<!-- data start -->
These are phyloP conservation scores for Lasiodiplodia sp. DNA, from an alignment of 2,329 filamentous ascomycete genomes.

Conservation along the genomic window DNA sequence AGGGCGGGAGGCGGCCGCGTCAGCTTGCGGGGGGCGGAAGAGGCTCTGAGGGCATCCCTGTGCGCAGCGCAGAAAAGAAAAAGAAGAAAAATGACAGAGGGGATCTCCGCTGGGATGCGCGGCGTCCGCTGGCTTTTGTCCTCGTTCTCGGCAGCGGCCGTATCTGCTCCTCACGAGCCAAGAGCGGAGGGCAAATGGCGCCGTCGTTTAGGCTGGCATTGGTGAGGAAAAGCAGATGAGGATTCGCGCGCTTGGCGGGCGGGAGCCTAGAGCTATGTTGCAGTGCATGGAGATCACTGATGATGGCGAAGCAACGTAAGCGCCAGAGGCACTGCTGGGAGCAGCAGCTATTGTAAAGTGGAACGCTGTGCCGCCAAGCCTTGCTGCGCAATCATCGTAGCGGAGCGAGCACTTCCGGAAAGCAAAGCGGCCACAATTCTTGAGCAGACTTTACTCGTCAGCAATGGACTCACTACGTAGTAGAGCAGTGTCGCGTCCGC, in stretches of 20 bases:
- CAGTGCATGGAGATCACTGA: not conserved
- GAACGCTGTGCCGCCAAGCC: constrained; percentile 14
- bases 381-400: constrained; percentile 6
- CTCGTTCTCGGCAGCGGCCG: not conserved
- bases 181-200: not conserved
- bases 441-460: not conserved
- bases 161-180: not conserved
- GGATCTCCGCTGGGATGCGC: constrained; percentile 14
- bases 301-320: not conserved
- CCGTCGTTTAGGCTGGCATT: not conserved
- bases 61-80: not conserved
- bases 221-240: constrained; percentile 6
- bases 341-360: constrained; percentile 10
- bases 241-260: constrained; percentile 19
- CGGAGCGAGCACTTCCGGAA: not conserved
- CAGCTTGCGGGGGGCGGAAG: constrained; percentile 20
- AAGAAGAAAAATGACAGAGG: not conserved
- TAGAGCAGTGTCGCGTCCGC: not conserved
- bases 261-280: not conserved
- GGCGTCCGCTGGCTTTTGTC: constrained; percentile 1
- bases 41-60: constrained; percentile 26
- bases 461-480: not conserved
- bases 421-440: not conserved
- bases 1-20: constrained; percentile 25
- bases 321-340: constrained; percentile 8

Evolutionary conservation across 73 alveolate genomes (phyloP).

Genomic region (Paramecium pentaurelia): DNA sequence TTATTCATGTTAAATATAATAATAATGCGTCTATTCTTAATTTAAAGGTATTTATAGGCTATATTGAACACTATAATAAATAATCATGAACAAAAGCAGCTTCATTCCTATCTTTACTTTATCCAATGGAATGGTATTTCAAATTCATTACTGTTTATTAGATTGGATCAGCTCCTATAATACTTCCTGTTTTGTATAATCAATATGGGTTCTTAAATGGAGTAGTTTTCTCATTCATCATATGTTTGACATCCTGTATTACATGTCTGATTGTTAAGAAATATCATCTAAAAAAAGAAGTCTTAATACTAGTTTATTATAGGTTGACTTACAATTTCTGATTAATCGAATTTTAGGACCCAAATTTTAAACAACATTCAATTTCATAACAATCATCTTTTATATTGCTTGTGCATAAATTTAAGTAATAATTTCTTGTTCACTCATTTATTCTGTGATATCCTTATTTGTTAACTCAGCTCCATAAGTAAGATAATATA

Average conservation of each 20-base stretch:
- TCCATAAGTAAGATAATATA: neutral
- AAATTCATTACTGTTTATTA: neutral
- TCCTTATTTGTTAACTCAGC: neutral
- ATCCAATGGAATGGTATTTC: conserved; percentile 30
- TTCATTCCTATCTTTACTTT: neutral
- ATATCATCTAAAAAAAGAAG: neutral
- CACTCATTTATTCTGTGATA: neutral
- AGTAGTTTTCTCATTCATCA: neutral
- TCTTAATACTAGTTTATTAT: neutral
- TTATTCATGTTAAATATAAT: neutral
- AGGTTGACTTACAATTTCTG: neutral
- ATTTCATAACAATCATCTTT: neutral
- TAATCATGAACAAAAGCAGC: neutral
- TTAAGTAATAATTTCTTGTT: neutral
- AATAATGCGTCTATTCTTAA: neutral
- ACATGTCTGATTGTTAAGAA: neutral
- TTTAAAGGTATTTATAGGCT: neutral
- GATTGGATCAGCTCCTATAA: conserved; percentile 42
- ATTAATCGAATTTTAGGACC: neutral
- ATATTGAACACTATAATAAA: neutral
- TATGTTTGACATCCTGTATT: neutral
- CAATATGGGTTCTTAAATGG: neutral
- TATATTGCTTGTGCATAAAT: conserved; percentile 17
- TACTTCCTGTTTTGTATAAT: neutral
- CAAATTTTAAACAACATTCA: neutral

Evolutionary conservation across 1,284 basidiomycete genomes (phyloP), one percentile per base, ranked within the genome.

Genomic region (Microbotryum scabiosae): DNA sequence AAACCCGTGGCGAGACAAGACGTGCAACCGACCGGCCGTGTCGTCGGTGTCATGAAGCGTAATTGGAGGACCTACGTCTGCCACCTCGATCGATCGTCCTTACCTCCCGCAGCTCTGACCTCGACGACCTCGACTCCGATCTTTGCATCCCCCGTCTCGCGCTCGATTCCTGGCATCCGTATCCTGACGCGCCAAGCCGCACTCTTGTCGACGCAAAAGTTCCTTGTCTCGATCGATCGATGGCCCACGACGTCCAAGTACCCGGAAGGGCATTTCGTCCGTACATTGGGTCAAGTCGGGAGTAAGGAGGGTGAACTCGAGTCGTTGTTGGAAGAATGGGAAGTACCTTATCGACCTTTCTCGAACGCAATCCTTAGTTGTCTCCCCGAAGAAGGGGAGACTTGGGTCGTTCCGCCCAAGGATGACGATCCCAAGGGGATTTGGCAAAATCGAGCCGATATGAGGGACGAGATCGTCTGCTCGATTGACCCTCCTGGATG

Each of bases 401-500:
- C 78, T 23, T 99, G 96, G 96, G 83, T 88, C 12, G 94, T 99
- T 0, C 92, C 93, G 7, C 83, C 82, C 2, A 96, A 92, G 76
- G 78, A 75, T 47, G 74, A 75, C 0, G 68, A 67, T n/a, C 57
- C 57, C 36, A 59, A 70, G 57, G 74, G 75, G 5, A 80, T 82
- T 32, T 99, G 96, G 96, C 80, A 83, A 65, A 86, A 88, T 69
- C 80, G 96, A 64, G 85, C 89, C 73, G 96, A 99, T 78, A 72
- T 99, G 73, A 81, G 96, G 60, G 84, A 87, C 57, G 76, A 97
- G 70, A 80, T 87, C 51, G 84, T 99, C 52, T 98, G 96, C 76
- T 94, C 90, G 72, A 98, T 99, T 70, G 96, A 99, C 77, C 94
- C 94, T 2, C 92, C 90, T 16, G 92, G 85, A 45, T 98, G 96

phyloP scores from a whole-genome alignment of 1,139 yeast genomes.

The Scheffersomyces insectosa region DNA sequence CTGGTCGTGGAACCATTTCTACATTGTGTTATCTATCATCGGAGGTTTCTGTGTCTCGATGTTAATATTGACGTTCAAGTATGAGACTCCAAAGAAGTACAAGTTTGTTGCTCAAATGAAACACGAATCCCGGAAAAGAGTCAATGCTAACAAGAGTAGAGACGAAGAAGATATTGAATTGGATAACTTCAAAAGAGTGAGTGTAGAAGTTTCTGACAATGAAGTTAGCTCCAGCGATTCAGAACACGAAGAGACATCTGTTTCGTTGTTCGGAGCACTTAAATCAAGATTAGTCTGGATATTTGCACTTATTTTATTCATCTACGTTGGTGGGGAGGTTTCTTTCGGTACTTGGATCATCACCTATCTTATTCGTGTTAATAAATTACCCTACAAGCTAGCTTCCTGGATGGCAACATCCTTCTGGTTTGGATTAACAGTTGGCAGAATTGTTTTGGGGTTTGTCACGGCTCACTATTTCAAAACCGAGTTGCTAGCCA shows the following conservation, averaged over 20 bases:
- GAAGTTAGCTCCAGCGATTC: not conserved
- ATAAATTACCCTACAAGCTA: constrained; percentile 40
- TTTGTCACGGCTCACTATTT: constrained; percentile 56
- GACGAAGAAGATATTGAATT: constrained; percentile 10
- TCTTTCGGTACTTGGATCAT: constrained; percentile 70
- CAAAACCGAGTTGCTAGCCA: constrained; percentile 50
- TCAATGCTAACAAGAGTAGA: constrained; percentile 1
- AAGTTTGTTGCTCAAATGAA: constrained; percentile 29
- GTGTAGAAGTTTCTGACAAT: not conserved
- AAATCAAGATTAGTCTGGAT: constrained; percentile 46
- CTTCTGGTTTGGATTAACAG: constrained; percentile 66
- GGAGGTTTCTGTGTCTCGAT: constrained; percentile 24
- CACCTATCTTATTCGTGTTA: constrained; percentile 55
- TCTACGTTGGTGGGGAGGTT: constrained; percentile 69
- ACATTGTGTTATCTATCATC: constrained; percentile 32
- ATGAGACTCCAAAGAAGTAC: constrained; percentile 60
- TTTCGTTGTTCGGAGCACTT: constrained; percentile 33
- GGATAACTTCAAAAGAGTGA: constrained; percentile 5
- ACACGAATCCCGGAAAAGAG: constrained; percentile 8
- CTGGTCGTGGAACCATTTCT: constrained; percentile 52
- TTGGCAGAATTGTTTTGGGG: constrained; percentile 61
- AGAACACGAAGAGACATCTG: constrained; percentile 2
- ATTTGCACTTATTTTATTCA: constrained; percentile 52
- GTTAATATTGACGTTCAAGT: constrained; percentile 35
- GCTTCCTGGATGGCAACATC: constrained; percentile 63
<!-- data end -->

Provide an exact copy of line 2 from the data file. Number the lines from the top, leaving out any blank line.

Conservation along the genomic window DNA sequence AGGGCGGGAGGCGGCCGCGTCAGCTTGCGGGGGGCGGAAGAGGCTCTGAGGGCATCCCTGTGCGCAGCGCAGAAAAGAAAAAGAAGAAAAATGACAGAGGGGATCTCCGCTGGGATGCGCGGCGTCCGCTGGCTTTTGTCCTCGTTCTCGGCAGCGGCCGTATCTGCTCCTCACGAGCCAAGAGCGGAGGGCAAATGGCGCCGTCGTTTAGGCTGGCATTGGTGAGGAAAAGCAGATGAGGATTCGCGCGCTTGGCGGGCGGGAGCCTAGAGCTATGTTGCAGTGCATGGAGATCACTGATGATGGCGAAGCAACGTAAGCGCCAGAGGCACTGCTGGGAGCAGCAGCTATTGTAAAGTGGAACGCTGTGCCGCCAAGCCTTGCTGCGCAATCATCGTAGCGGAGCGAGCACTTCCGGAAAGCAAAGCGGCCACAATTCTTGAGCAGACTTTACTCGTCAGCAATGGACTCACTACGTAGTAGAGCAGTGTCGCGTCCGC, in stretches of 20 bases: